Real Mama: Michelle Webster

Tell us a little about yourself.

Hey, I’m Michelle! I am a Marine wife and a new mama. Our daughter, Elizabeth, is six months old and the light of our lives. I love to work out, quilt and sew, read, bake, clean and travel. I spent the years between college and becoming a mom as a nanny… you could call it ‘real world’ training. They say opposites attract and that must be true because I have salt water in my veins while hubby loves the mountains. Country and Christian music are my favorite music genres, but if I’m alone in the car I’ll totally belt out some early 2000 R&B/rap.

Image by Tina Thomur with Artisan Events

Where is home?

Everywhere! I was raised in Chicago, my driver’s license says Texas and our home address is in southern California!

What are your secrets to balancing your life as a stay-at-home-mama?

First and foremost, I am a stay-at-home-mama, though I do sell Scentsy on the side. I love every moment I am with our daughter, but to stay sane I joined Stroller Strides so I can work out 5-6 times a week with other mamas. I also make a point to put on ‘real’ clothes every day, as well as throw some make up on— but just enough to look polished and never enough to feel like I wasted my makeup because I didn’t leave the house.

Image by MCS Photography

What has been the best advice you’ve received as a mama? What do you feel is the best advice, if any, that you’ve given as a mama?

‘Every child is different’ is the best advice I have received, as well as the advice I always give. It is such a great reminder that your baby is a tiny human who has quirks, talents, likes and dislikes, and feelings. It is so important to cherish your child as is and avoid getting caught up in the “mommy-wars.”

Are you the kind of mama you thought you’d be?

So far, I think I am! I have three years of nannying under my belt, so I entered motherhood with very realistic expectations. Some days have really difficult moments (such as when Elizabeth only takes one 20 minute nap in the car), but most days I truly love every second I get to spend with my daughter. I can be a huge worrier, but I have learned to relax as she gets older.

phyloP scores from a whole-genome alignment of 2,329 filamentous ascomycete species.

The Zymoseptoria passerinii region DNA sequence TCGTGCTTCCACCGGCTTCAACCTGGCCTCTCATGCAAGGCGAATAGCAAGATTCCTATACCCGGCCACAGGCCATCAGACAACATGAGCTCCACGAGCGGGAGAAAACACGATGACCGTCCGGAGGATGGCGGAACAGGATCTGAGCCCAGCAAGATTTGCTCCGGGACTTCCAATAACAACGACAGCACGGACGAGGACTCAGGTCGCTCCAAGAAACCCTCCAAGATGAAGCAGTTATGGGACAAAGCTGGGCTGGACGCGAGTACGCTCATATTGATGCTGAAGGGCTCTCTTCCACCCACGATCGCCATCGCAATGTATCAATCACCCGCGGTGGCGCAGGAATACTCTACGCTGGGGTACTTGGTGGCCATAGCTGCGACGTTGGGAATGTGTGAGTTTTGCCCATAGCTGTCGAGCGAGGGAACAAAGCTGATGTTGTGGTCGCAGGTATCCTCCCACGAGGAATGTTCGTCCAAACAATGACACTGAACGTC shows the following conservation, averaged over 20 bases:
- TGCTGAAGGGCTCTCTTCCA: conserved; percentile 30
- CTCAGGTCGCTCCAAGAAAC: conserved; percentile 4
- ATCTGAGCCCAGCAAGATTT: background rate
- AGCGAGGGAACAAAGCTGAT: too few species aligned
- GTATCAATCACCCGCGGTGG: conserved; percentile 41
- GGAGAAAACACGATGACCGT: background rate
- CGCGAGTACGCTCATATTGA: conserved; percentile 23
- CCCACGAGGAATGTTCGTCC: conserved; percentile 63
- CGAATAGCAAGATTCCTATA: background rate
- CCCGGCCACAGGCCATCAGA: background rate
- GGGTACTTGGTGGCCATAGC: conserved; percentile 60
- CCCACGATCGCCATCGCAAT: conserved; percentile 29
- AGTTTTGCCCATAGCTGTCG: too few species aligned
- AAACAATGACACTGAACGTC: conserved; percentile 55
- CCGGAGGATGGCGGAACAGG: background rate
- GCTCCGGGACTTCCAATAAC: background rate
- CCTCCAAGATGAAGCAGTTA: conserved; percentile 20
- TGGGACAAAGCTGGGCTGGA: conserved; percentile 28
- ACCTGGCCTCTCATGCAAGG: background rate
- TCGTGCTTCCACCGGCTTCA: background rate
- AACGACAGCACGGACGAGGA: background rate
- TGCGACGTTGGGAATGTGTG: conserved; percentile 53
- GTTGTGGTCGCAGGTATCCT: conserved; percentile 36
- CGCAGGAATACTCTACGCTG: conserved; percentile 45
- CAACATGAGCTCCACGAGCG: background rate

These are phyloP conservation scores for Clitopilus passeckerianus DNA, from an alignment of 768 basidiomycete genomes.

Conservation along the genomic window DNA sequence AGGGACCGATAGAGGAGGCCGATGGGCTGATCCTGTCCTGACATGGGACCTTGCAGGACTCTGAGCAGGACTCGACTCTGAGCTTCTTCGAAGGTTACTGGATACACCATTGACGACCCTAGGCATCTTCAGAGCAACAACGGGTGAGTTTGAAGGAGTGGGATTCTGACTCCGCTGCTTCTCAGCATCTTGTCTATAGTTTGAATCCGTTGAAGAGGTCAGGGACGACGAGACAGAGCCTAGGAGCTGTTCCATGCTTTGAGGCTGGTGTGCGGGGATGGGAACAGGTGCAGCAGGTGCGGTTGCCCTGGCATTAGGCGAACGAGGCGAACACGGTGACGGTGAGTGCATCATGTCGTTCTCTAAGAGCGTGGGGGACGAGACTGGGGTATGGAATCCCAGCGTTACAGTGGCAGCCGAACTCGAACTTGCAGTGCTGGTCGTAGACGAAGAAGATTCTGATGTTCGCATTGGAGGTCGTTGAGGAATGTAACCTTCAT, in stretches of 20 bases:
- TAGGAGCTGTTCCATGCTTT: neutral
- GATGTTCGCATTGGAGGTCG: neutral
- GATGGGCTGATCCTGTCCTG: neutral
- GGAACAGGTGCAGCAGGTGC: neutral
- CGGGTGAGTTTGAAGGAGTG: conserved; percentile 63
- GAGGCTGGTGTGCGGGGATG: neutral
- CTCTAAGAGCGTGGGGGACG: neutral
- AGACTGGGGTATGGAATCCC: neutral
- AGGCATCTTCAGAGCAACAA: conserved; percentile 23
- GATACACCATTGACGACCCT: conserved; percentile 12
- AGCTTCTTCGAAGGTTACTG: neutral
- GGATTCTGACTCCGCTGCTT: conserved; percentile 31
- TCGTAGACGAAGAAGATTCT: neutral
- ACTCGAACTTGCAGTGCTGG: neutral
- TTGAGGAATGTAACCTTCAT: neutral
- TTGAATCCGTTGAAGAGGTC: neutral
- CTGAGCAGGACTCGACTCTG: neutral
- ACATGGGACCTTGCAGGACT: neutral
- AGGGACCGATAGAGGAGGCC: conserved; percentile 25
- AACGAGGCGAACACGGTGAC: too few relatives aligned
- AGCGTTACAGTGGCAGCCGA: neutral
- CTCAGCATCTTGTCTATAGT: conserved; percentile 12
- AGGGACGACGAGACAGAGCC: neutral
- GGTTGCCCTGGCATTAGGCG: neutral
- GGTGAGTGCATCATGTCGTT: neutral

Where do you see yourself in ten years?

In 10 years I’ll be a mother of three (hopefully!) and working part-time at our kids’ elementary school. My husband and I would love to be in the midst of building our dream home by then, too.

If you could have any superpower, what would it be?

Is being able to never feel tired a superpower?! I was a napper before Elizabeth was born. So as luck would have it, my daughter hates to nap. She sleeps through the night like a champ, but naps? She has better things to do. So I really need the ability to thrive off of my nighttime sleep. Unless Starbucks stops charging for their drinks, of course.

Was your birth experience all that you hoped it would be? If you could go back and change anything, what would it be?

I went in to the whole “labor thing” with zero expectations. Honestly. I prayed for a safe delivery and a healthy baby, but besides that? I didn’t want to set myself up for undue stress or disappointment by trying to achieve a birthing nirvana.